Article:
Evaluation of endothelial cell response to drug for intraocular lens delivery
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Cataract is one of the leading causes of vision loss worldwide. The rate of cataract surgery has been steadily increasing. Toxic Anterior Segment Syndrome (TASS) is a sterile inflammatory response in the anterior segment of the eye that may occur following cataract surgery. When left untreated, it can lead to permanent vision loss. Corneal endothelial cells are the cells most affected by TASS. These cells are unable to reproduce in vivo and consequently once the density of these cells drops below a certain level, vision is reduced and cannot be reversed. The damage is thought to be mediated by cytokines and endotoxins, primarily through the NF-κΒ pathway. It is hypothesized that anti-inflammatory drug delivery intraocular lenses may help reduce the occurrence of TASS and consequent vision loss. In this research thesis project, an in vitro model was developed as a tool to select drug and delivery material to be used in an anti-TASS ophthalmic biomaterial. In an attempt to find a novel and more effective approach to TASS prevention, dexamethasone, a potent anti-inflammatory steroid drug, was compared to triptolide, a cytokine inhibitor; aprotinin, a general protease inhibitor; and PPM-18, a NF-κΒ inhibitor. To assess the efficacy of these drugs, an in vitro assay using human umbilical vein endothelial cells (HUVEC) and lipopolysaccharide as a stimulant was developed. Cell response to dexamethasone (10 nM), triptolide (3 nM), aprotinin (20 μM) and PPM-18 (10 μM) with or without LPS was characterized by cell viability and flow cytometry analysis of cell activation. Activation was characterized using markers for cell adhesion and activation ICAM-1, PECAM-1, VCAM-1, β1-integrin, CD44 and E-selectin. Following preliminarily testing, the efficacy of dexamethasone (10 nM) and PPM-18 (10 μM) loaded polymer (PDMS) and copolymer (PDMS/pNIPAAm) interpenetrating polymer networks were evaluated over a 4 day release period. The results from soluble drug and LPS (100 ng/mL) testing indicated no decrease in cell viability after 24 h. Dexamethasone, triptolide, aprotinin, and PPM-18 did not reduce the significant ICAM-1 upregulation seen in HUVECs after exposure to LPS for 4 days. PPM-18 in combination with LPS significantly upregulated E-selectin iv and CD44 from unstimulated HUVEC cells. The polymer materials without drug loading did not influence the cell phenotype. However, PPM-18 delivering polymer and copolymer materials significantly upregulated VCAM-1, CD44 when compared to all other treatments. Propidium iodide uptake in HUVEC exposed to PPM-18 drug delivering polymer and copolymer treatments indicated that these treatments caused cell necrosis. None of the drugs, or the drug delivering materials were shown to counteract the upregulation seen from LPS stimulation of HUVEC cells. Future work should focus on validating the in vitro model to more closely replicate the in vivo environment of the anterior segment with the use of primary bovine corneal endothelial cells.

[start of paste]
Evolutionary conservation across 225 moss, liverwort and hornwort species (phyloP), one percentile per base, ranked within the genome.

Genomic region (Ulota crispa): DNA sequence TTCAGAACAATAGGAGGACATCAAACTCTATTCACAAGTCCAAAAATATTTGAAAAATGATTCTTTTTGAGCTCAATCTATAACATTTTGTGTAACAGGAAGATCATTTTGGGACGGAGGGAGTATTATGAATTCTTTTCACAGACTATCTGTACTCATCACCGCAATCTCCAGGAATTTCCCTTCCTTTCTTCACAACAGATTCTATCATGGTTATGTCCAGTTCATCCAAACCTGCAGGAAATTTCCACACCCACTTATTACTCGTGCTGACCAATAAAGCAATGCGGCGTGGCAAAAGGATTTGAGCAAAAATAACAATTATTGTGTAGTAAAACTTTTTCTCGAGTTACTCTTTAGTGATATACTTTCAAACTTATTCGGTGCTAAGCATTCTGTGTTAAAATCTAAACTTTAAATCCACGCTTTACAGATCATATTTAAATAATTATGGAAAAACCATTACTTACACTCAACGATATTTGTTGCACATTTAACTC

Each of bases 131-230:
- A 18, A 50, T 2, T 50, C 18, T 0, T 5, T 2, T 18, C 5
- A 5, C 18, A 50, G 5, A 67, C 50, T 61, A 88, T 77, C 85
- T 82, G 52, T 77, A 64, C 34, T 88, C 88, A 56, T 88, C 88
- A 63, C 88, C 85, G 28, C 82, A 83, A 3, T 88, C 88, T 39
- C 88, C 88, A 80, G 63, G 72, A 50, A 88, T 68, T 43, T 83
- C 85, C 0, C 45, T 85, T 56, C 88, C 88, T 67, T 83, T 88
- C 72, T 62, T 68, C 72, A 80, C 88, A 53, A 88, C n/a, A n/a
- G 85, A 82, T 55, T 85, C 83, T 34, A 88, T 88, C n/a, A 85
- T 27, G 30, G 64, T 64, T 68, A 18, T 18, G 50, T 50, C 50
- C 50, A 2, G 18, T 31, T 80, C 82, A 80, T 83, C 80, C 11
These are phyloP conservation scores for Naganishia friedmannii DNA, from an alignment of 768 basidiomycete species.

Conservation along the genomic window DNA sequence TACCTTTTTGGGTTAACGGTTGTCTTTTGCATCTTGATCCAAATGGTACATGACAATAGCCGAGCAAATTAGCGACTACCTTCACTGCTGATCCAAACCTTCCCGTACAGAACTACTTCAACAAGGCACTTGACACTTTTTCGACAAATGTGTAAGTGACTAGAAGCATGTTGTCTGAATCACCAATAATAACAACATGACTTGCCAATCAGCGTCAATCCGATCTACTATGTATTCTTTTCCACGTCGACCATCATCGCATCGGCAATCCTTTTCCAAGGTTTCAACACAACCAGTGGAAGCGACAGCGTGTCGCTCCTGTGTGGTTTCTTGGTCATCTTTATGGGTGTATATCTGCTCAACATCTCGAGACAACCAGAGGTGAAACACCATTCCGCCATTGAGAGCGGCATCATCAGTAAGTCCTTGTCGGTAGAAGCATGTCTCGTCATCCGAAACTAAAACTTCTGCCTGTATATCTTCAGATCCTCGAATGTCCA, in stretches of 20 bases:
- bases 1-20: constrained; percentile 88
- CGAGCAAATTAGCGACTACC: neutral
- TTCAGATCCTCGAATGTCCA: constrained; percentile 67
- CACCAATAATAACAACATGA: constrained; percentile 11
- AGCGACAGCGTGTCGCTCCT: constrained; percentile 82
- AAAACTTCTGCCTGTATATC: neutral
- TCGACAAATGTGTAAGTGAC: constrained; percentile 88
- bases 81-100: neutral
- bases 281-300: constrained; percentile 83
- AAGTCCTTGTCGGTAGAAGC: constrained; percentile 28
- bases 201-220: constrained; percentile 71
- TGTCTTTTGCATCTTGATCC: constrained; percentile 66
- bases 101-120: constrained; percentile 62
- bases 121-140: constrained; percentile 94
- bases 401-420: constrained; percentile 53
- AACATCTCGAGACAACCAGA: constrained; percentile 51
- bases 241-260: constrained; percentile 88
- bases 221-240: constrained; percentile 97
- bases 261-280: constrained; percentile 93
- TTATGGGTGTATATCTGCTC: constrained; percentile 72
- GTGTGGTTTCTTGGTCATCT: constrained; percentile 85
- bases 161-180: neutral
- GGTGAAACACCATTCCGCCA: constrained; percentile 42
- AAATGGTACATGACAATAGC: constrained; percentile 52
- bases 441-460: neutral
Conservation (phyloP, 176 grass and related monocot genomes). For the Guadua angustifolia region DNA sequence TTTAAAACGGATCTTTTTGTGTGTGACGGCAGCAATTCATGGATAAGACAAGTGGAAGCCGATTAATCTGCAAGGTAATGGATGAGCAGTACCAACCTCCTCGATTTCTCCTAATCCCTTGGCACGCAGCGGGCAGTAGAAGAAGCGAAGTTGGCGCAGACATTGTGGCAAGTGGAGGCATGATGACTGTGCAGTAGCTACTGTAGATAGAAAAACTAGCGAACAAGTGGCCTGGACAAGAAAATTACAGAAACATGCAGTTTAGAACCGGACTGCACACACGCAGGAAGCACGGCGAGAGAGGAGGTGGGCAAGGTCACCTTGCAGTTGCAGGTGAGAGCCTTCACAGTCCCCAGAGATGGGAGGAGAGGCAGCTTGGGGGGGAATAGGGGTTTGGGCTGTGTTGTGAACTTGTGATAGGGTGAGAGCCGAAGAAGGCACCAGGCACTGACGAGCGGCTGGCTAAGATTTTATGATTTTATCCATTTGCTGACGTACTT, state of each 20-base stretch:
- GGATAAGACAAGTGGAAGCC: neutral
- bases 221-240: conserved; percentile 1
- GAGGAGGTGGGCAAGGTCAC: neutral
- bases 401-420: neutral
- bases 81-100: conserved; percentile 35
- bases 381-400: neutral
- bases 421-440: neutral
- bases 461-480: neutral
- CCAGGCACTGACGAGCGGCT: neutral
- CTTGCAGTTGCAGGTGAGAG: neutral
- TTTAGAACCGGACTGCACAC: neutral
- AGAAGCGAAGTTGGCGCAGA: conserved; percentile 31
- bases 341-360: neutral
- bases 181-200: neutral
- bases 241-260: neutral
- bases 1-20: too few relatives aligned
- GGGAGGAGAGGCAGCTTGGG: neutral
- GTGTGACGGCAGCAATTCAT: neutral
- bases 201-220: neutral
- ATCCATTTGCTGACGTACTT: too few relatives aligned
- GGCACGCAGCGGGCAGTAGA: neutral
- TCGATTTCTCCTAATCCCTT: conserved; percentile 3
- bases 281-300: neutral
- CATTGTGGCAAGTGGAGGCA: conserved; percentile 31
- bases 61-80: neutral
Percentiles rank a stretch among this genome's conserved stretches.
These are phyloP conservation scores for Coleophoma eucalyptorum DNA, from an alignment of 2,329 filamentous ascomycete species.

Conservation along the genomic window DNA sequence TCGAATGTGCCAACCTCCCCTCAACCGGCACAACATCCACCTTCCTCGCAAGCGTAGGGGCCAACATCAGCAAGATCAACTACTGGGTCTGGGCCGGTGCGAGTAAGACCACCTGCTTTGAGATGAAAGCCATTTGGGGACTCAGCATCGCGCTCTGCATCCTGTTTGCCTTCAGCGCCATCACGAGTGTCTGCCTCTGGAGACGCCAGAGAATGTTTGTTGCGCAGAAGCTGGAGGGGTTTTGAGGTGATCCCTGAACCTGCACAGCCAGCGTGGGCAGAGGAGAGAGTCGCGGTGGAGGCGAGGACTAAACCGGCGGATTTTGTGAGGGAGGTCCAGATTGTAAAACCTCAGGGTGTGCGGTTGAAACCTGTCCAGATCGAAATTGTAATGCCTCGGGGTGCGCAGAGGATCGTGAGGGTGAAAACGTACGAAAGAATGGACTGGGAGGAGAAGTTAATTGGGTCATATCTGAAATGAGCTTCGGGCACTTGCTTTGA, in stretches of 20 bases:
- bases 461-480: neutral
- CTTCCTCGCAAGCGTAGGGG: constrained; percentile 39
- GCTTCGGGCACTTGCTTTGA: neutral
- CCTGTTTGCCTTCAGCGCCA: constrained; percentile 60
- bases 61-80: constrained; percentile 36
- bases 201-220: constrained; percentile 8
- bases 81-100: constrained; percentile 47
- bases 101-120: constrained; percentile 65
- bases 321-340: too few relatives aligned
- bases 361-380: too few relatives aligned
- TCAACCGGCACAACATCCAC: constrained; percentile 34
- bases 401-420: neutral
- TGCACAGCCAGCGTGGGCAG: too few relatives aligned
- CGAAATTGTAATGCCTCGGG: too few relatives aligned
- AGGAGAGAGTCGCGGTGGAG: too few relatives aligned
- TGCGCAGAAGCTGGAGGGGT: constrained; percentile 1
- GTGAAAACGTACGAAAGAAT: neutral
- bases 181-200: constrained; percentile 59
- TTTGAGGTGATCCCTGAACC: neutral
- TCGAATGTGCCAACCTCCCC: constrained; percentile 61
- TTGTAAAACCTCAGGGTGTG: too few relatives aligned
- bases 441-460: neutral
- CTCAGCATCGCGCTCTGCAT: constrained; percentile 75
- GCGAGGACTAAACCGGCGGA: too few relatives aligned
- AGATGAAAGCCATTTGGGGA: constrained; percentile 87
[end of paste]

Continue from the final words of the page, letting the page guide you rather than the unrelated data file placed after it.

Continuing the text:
Cite this work
Laura Doody (2011). Evaluation of endothelial cell response to drug for intraocular lens delivery. UWSpace. http://hdl.handle.net/10012/6367